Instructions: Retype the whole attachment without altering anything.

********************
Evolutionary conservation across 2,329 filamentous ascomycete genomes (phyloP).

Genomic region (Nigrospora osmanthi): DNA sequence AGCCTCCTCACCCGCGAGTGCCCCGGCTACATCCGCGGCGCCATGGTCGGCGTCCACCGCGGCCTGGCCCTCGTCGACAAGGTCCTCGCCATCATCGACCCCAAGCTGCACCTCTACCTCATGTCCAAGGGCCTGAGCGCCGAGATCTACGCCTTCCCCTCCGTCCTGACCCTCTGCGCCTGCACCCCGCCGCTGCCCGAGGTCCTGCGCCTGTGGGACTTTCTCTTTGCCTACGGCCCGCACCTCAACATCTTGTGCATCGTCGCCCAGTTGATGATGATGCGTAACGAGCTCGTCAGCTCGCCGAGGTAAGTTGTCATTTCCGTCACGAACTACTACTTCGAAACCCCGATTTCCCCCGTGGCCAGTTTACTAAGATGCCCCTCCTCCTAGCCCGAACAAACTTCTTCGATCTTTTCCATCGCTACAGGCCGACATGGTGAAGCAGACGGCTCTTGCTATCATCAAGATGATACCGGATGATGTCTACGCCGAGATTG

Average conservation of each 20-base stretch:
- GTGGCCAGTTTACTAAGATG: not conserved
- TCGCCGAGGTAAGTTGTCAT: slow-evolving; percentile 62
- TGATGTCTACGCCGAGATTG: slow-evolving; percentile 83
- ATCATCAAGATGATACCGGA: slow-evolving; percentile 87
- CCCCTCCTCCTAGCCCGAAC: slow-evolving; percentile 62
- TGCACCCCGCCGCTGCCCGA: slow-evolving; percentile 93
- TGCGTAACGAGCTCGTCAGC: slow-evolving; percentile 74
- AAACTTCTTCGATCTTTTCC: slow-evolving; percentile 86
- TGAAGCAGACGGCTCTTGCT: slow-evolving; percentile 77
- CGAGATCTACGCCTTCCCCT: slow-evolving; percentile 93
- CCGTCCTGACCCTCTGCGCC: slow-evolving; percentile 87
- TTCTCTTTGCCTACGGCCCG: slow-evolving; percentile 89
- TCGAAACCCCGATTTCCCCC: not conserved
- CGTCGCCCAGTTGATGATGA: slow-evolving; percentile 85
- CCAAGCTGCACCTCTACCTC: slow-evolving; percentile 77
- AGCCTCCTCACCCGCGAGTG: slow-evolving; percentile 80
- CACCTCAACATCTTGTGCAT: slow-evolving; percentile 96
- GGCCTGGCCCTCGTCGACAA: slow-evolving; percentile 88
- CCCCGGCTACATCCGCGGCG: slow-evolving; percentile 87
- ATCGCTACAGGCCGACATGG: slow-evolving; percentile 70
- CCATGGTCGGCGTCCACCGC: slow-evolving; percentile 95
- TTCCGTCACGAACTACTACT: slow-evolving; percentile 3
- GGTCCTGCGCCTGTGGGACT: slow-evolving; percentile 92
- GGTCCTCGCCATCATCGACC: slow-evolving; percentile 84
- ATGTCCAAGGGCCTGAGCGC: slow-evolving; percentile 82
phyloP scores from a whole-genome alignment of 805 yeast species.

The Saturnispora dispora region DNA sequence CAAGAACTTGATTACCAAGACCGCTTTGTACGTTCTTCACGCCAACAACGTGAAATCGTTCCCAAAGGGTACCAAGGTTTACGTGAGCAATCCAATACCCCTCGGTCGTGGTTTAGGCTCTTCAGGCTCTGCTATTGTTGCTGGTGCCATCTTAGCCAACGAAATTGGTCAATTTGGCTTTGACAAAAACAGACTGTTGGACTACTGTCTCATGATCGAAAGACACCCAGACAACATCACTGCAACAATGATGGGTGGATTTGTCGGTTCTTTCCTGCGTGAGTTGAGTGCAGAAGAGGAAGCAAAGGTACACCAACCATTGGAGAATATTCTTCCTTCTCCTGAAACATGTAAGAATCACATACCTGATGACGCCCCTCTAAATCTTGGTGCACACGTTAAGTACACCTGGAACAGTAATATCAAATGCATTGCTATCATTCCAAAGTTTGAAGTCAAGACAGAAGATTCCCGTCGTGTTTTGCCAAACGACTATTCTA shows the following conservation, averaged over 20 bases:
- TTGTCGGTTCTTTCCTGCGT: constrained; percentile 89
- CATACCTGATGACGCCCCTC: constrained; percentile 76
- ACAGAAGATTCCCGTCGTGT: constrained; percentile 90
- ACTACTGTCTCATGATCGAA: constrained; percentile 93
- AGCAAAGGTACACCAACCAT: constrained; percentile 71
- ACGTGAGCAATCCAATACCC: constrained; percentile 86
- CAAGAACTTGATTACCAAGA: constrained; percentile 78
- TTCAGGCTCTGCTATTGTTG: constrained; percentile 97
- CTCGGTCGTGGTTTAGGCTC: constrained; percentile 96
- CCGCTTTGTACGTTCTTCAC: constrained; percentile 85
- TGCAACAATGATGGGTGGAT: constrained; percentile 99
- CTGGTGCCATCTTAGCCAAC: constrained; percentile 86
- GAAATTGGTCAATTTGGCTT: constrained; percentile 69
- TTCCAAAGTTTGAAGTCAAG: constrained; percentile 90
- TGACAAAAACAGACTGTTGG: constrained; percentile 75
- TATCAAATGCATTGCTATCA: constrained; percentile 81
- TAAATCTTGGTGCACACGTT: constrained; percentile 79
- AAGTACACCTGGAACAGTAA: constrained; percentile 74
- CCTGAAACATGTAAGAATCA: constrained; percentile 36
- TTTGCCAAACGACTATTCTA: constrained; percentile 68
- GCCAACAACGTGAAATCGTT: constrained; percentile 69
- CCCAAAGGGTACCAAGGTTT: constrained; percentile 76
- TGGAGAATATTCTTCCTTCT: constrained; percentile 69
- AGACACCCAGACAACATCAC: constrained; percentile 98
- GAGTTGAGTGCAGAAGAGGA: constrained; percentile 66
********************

Evolutionary conservation across 2,329 filamentous ascomycete genomes (phyloP).

Genomic region (Nigrospora osmanthi): DNA sequence AGCCTCCTCACCCGCGAGTGCCCCGGCTACATCCGCGGCGCCATGGTCGGCGTCCACCGCGGCCTGGCCCTCGTCGACAAGGTCCTCGCCATCATCGACCCCAAGCTGCACCTCTACCTCATGTCCAAGGGCCTGAGCGCCGAGATCTACGCCTTCCCCTCCGTCCTGACCCTCTGCGCCTGCACCCCGCCGCTGCCCGAGGTCCTGCGCCTGTGGGACTTTCTCTTTGCCTACGGCCCGCACCTCAACATCTTGTGCATCGTCGCCCAGTTGATGATGATGCGTAACGAGCTCGTCAGCTCGCCGAGGTAAGTTGTCATTTCCGTCACGAACTACTACTTCGAAACCCCGATTTCCCCCGTGGCCAGTTTACTAAGATGCCCCTCCTCCTAGCCCGAACAAACTTCTTCGATCTTTTCCATCGCTACAGGCCGACATGGTGAAGCAGACGGCTCTTGCTATCATCAAGATGATACCGGATGATGTCTACGCCGAGATTG

Average conservation of each 20-base stretch:
- GTGGCCAGTTTACTAAGATG: not conserved
- TCGCCGAGGTAAGTTGTCAT: slow-evolving; percentile 62
- TGATGTCTACGCCGAGATTG: slow-evolving; percentile 83
- ATCATCAAGATGATACCGGA: slow-evolving; percentile 87
- CCCCTCCTCCTAGCCCGAAC: slow-evolving; percentile 62
- TGCACCCCGCCGCTGCCCGA: slow-evolving; percentile 93
- TGCGTAACGAGCTCGTCAGC: slow-evolving; percentile 74
- AAACTTCTTCGATCTTTTCC: slow-evolving; percentile 86
- TGAAGCAGACGGCTCTTGCT: slow-evolving; percentile 77
- CGAGATCTACGCCTTCCCCT: slow-evolving; percentile 93
- CCGTCCTGACCCTCTGCGCC: slow-evolving; percentile 87
- TTCTCTTTGCCTACGGCCCG: slow-evolving; percentile 89
- TCGAAACCCCGATTTCCCCC: not conserved
- CGTCGCCCAGTTGATGATGA: slow-evolving; percentile 85
- CCAAGCTGCACCTCTACCTC: slow-evolving; percentile 77
- AGCCTCCTCACCCGCGAGTG: slow-evolving; percentile 80
- CACCTCAACATCTTGTGCAT: slow-evolving; percentile 96
- GGCCTGGCCCTCGTCGACAA: slow-evolving; percentile 88
- CCCCGGCTACATCCGCGGCG: slow-evolving; percentile 87
- ATCGCTACAGGCCGACATGG: slow-evolving; percentile 70
- CCATGGTCGGCGTCCACCGC: slow-evolving; percentile 95
- TTCCGTCACGAACTACTACT: slow-evolving; percentile 3
- GGTCCTGCGCCTGTGGGACT: slow-evolving; percentile 92
- GGTCCTCGCCATCATCGACC: slow-evolving; percentile 84
- ATGTCCAAGGGCCTGAGCGC: slow-evolving; percentile 82
phyloP scores from a whole-genome alignment of 805 yeast species.

The Saturnispora dispora region DNA sequence CAAGAACTTGATTACCAAGACCGCTTTGTACGTTCTTCACGCCAACAACGTGAAATCGTTCCCAAAGGGTACCAAGGTTTACGTGAGCAATCCAATACCCCTCGGTCGTGGTTTAGGCTCTTCAGGCTCTGCTATTGTTGCTGGTGCCATCTTAGCCAACGAAATTGGTCAATTTGGCTTTGACAAAAACAGACTGTTGGACTACTGTCTCATGATCGAAAGACACCCAGACAACATCACTGCAACAATGATGGGTGGATTTGTCGGTTCTTTCCTGCGTGAGTTGAGTGCAGAAGAGGAAGCAAAGGTACACCAACCATTGGAGAATATTCTTCCTTCTCCTGAAACATGTAAGAATCACATACCTGATGACGCCCCTCTAAATCTTGGTGCACACGTTAAGTACACCTGGAACAGTAATATCAAATGCATTGCTATCATTCCAAAGTTTGAAGTCAAGACAGAAGATTCCCGTCGTGTTTTGCCAAACGACTATTCTA shows the following conservation, averaged over 20 bases:
- TTGTCGGTTCTTTCCTGCGT: constrained; percentile 89
- CATACCTGATGACGCCCCTC: constrained; percentile 76
- ACAGAAGATTCCCGTCGTGT: constrained; percentile 90
- ACTACTGTCTCATGATCGAA: constrained; percentile 93
- AGCAAAGGTACACCAACCAT: constrained; percentile 71
- ACGTGAGCAATCCAATACCC: constrained; percentile 86
- CAAGAACTTGATTACCAAGA: constrained; percentile 78
- TTCAGGCTCTGCTATTGTTG: constrained; percentile 97
- CTCGGTCGTGGTTTAGGCTC: constrained; percentile 96
- CCGCTTTGTACGTTCTTCAC: constrained; percentile 85
- TGCAACAATGATGGGTGGAT: constrained; percentile 99
- CTGGTGCCATCTTAGCCAAC: constrained; percentile 86
- GAAATTGGTCAATTTGGCTT: constrained; percentile 69
- TTCCAAAGTTTGAAGTCAAG: constrained; percentile 90
- TGACAAAAACAGACTGTTGG: constrained; percentile 75
- TATCAAATGCATTGCTATCA: constrained; percentile 81
- TAAATCTTGGTGCACACGTT: constrained; percentile 79
- AAGTACACCTGGAACAGTAA: constrained; percentile 74
- CCTGAAACATGTAAGAATCA: constrained; percentile 36
- TTTGCCAAACGACTATTCTA: constrained; percentile 68
- GCCAACAACGTGAAATCGTT: constrained; percentile 69
- CCCAAAGGGTACCAAGGTTT: constrained; percentile 76
- TGGAGAATATTCTTCCTTCT: constrained; percentile 69
- AGACACCCAGACAACATCAC: constrained; percentile 98
- GAGTTGAGTGCAGAAGAGGA: constrained; percentile 66